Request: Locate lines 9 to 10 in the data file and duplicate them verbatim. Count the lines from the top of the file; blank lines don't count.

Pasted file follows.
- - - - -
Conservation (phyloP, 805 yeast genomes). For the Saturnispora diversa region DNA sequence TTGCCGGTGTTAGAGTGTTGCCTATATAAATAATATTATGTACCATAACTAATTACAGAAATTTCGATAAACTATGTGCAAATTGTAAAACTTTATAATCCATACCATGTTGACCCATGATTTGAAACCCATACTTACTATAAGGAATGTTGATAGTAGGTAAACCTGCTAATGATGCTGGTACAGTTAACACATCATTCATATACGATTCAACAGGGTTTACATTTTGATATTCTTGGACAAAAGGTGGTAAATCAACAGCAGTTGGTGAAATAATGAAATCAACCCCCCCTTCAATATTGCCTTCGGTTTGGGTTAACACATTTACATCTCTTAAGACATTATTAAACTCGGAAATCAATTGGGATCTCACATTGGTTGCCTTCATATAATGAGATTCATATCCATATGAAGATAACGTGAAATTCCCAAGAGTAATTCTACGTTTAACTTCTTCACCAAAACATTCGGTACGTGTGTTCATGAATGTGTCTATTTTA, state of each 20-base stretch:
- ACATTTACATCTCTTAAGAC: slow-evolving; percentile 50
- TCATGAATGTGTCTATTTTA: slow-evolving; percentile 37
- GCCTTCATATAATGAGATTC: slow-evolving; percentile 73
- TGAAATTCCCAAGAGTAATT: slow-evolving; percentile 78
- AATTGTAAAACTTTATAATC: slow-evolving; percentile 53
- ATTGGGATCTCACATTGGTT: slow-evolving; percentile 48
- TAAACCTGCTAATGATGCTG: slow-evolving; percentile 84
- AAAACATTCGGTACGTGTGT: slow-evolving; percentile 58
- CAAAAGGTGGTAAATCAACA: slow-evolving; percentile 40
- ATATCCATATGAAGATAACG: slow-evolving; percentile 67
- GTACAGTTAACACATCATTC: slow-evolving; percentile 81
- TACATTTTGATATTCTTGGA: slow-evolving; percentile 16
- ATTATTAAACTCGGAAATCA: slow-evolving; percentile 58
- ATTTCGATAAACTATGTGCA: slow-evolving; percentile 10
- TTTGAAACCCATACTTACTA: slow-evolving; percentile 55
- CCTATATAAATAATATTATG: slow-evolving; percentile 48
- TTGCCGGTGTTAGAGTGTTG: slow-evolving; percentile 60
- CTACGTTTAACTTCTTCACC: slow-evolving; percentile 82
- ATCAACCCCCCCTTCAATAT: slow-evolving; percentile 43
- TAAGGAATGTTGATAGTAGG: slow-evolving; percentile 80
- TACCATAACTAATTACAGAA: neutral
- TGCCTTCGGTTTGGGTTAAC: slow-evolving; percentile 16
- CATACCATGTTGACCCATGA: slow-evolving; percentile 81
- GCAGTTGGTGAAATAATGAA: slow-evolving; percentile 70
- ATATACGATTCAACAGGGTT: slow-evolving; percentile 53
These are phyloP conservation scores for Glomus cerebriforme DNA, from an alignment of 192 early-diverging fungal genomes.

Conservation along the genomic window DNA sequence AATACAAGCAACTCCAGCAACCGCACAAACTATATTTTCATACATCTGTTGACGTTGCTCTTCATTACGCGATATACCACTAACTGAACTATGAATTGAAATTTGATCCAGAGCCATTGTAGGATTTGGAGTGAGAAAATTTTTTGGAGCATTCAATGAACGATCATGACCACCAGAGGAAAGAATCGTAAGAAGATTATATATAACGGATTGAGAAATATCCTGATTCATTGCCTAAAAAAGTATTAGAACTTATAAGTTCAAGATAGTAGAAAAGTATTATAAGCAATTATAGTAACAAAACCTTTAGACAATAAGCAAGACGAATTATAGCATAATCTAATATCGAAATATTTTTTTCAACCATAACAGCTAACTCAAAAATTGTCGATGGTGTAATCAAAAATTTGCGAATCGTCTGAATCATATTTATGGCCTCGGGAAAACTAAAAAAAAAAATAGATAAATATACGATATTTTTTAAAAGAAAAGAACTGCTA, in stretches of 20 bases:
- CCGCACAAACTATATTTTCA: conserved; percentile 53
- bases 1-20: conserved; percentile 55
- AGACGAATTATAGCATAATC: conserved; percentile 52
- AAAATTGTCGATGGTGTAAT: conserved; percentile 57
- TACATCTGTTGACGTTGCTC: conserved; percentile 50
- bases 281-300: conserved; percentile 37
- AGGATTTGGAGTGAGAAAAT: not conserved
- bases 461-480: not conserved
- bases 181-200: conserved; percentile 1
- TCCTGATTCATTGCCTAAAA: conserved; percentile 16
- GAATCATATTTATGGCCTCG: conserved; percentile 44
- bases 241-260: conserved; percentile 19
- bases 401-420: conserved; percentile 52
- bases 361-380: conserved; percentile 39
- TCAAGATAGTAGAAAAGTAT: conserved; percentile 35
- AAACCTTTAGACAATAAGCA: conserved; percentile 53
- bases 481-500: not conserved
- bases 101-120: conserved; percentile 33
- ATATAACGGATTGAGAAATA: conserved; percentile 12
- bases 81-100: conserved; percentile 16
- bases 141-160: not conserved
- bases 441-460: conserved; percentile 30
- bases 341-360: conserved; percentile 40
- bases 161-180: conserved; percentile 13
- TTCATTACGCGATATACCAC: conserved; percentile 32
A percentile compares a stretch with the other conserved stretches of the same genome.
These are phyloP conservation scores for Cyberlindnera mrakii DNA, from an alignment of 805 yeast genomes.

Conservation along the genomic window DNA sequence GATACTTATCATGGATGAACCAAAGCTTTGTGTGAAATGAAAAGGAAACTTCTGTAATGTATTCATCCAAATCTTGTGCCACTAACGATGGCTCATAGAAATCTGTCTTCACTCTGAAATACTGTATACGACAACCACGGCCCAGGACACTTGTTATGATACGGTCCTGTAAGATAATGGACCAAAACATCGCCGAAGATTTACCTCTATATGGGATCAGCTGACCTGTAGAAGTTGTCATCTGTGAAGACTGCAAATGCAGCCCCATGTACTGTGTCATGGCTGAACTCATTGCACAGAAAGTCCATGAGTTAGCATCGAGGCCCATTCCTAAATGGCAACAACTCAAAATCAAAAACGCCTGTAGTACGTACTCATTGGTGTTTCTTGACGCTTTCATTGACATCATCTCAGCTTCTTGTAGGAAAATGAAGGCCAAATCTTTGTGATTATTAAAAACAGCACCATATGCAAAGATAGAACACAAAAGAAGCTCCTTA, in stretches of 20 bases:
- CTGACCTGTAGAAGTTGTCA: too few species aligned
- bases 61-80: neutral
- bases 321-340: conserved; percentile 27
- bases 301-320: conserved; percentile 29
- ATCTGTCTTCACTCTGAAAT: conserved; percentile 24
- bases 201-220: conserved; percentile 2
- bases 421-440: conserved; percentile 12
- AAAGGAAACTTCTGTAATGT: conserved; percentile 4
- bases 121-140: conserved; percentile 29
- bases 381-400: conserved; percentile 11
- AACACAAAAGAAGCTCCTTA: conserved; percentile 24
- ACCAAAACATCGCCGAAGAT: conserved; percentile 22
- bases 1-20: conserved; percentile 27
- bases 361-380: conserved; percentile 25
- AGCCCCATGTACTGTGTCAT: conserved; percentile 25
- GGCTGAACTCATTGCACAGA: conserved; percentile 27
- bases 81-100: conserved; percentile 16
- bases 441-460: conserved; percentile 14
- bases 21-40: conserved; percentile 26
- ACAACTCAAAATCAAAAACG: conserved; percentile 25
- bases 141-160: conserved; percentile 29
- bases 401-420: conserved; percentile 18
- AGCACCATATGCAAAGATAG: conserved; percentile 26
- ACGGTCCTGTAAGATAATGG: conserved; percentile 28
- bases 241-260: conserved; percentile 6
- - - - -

- AAAACATTCGGTACGTGTGT: slow-evolving; percentile 58
- CAAAAGGTGGTAAATCAACA: slow-evolving; percentile 40